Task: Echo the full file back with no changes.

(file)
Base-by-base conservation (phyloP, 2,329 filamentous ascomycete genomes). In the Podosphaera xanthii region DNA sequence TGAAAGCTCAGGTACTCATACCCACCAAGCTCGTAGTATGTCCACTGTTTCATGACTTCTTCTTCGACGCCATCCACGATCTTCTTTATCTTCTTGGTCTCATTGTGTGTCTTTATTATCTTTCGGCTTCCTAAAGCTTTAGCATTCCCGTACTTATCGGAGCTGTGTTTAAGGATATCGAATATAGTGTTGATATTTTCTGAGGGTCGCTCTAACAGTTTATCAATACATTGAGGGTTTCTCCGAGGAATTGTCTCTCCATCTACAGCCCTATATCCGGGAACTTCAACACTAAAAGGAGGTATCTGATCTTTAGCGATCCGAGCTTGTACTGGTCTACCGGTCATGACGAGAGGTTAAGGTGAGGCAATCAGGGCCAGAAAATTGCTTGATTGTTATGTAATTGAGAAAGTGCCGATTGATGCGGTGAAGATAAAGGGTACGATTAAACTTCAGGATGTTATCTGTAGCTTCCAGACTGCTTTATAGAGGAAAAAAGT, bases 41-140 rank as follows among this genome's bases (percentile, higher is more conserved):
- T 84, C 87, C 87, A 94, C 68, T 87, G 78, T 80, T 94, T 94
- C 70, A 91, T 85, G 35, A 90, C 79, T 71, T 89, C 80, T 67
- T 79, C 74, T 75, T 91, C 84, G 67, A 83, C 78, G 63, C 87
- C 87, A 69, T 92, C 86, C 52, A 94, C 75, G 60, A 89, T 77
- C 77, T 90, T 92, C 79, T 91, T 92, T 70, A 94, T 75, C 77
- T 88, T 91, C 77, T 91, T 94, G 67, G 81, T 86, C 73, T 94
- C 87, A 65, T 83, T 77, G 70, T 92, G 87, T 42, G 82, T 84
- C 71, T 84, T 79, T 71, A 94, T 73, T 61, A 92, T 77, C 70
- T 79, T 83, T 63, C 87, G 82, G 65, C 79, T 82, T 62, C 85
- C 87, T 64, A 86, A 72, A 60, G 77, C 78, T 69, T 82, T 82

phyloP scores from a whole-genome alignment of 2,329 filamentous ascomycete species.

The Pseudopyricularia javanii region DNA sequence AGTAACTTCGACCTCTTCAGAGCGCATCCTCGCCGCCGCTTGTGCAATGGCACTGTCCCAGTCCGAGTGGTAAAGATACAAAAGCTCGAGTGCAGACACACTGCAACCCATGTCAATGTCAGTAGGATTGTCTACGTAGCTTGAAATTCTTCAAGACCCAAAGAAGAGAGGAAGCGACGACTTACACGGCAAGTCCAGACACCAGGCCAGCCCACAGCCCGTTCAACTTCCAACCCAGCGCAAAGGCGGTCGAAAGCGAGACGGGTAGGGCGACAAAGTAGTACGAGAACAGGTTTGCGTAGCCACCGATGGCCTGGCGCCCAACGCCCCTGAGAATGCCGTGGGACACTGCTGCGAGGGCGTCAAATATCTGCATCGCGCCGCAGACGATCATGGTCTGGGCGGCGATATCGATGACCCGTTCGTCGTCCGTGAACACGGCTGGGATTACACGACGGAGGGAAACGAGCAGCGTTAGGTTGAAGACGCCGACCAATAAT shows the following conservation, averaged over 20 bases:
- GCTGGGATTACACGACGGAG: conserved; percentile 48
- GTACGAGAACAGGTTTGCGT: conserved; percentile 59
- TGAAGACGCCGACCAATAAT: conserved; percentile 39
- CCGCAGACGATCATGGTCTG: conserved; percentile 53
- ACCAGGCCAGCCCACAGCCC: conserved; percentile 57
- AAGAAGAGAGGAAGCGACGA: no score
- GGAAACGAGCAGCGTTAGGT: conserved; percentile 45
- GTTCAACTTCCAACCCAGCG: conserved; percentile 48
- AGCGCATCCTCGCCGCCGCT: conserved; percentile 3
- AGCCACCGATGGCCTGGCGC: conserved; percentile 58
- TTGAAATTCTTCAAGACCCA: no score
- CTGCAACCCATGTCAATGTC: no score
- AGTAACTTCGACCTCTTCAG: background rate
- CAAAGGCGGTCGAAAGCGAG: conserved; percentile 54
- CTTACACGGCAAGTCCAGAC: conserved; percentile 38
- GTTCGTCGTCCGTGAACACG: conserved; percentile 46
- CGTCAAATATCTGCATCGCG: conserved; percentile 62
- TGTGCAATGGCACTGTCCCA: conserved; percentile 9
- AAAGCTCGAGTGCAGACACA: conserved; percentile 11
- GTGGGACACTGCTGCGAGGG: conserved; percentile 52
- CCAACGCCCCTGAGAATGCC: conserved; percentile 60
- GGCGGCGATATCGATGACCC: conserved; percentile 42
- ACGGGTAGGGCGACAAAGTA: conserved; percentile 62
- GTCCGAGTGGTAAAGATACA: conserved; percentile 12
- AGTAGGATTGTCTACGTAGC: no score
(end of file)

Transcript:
Base-by-base conservation (phyloP, 2,329 filamentous ascomycete genomes). In the Podosphaera xanthii region DNA sequence TGAAAGCTCAGGTACTCATACCCACCAAGCTCGTAGTATGTCCACTGTTTCATGACTTCTTCTTCGACGCCATCCACGATCTTCTTTATCTTCTTGGTCTCATTGTGTGTCTTTATTATCTTTCGGCTTCCTAAAGCTTTAGCATTCCCGTACTTATCGGAGCTGTGTTTAAGGATATCGAATATAGTGTTGATATTTTCTGAGGGTCGCTCTAACAGTTTATCAATACATTGAGGGTTTCTCCGAGGAATTGTCTCTCCATCTACAGCCCTATATCCGGGAACTTCAACACTAAAAGGAGGTATCTGATCTTTAGCGATCCGAGCTTGTACTGGTCTACCGGTCATGACGAGAGGTTAAGGTGAGGCAATCAGGGCCAGAAAATTGCTTGATTGTTATGTAATTGAGAAAGTGCCGATTGATGCGGTGAAGATAAAGGGTACGATTAAACTTCAGGATGTTATCTGTAGCTTCCAGACTGCTTTATAGAGGAAAAAAGT, bases 41-140 rank as follows among this genome's bases (percentile, higher is more conserved):
- T 84, C 87, C 87, A 94, C 68, T 87, G 78, T 80, T 94, T 94
- C 70, A 91, T 85, G 35, A 90, C 79, T 71, T 89, C 80, T 67
- T 79, C 74, T 75, T 91, C 84, G 67, A 83, C 78, G 63, C 87
- C 87, A 69, T 92, C 86, C 52, A 94, C 75, G 60, A 89, T 77
- C 77, T 90, T 92, C 79, T 91, T 92, T 70, A 94, T 75, C 77
- T 88, T 91, C 77, T 91, T 94, G 67, G 81, T 86, C 73, T 94
- C 87, A 65, T 83, T 77, G 70, T 92, G 87, T 42, G 82, T 84
- C 71, T 84, T 79, T 71, A 94, T 73, T 61, A 92, T 77, C 70
- T 79, T 83, T 63, C 87, G 82, G 65, C 79, T 82, T 62, C 85
- C 87, T 64, A 86, A 72, A 60, G 77, C 78, T 69, T 82, T 82

phyloP scores from a whole-genome alignment of 2,329 filamentous ascomycete species.

The Pseudopyricularia javanii region DNA sequence AGTAACTTCGACCTCTTCAGAGCGCATCCTCGCCGCCGCTTGTGCAATGGCACTGTCCCAGTCCGAGTGGTAAAGATACAAAAGCTCGAGTGCAGACACACTGCAACCCATGTCAATGTCAGTAGGATTGTCTACGTAGCTTGAAATTCTTCAAGACCCAAAGAAGAGAGGAAGCGACGACTTACACGGCAAGTCCAGACACCAGGCCAGCCCACAGCCCGTTCAACTTCCAACCCAGCGCAAAGGCGGTCGAAAGCGAGACGGGTAGGGCGACAAAGTAGTACGAGAACAGGTTTGCGTAGCCACCGATGGCCTGGCGCCCAACGCCCCTGAGAATGCCGTGGGACACTGCTGCGAGGGCGTCAAATATCTGCATCGCGCCGCAGACGATCATGGTCTGGGCGGCGATATCGATGACCCGTTCGTCGTCCGTGAACACGGCTGGGATTACACGACGGAGGGAAACGAGCAGCGTTAGGTTGAAGACGCCGACCAATAAT shows the following conservation, averaged over 20 bases:
- GCTGGGATTACACGACGGAG: conserved; percentile 48
- GTACGAGAACAGGTTTGCGT: conserved; percentile 59
- TGAAGACGCCGACCAATAAT: conserved; percentile 39
- CCGCAGACGATCATGGTCTG: conserved; percentile 53
- ACCAGGCCAGCCCACAGCCC: conserved; percentile 57
- AAGAAGAGAGGAAGCGACGA: no score
- GGAAACGAGCAGCGTTAGGT: conserved; percentile 45
- GTTCAACTTCCAACCCAGCG: conserved; percentile 48
- AGCGCATCCTCGCCGCCGCT: conserved; percentile 3
- AGCCACCGATGGCCTGGCGC: conserved; percentile 58
- TTGAAATTCTTCAAGACCCA: no score
- CTGCAACCCATGTCAATGTC: no score
- AGTAACTTCGACCTCTTCAG: background rate
- CAAAGGCGGTCGAAAGCGAG: conserved; percentile 54
- CTTACACGGCAAGTCCAGAC: conserved; percentile 38
- GTTCGTCGTCCGTGAACACG: conserved; percentile 46
- CGTCAAATATCTGCATCGCG: conserved; percentile 62
- TGTGCAATGGCACTGTCCCA: conserved; percentile 9
- AAAGCTCGAGTGCAGACACA: conserved; percentile 11
- GTGGGACACTGCTGCGAGGG: conserved; percentile 52
- CCAACGCCCCTGAGAATGCC: conserved; percentile 60
- GGCGGCGATATCGATGACCC: conserved; percentile 42
- ACGGGTAGGGCGACAAAGTA: conserved; percentile 62
- GTCCGAGTGGTAAAGATACA: conserved; percentile 12
- AGTAGGATTGTCTACGTAGC: no score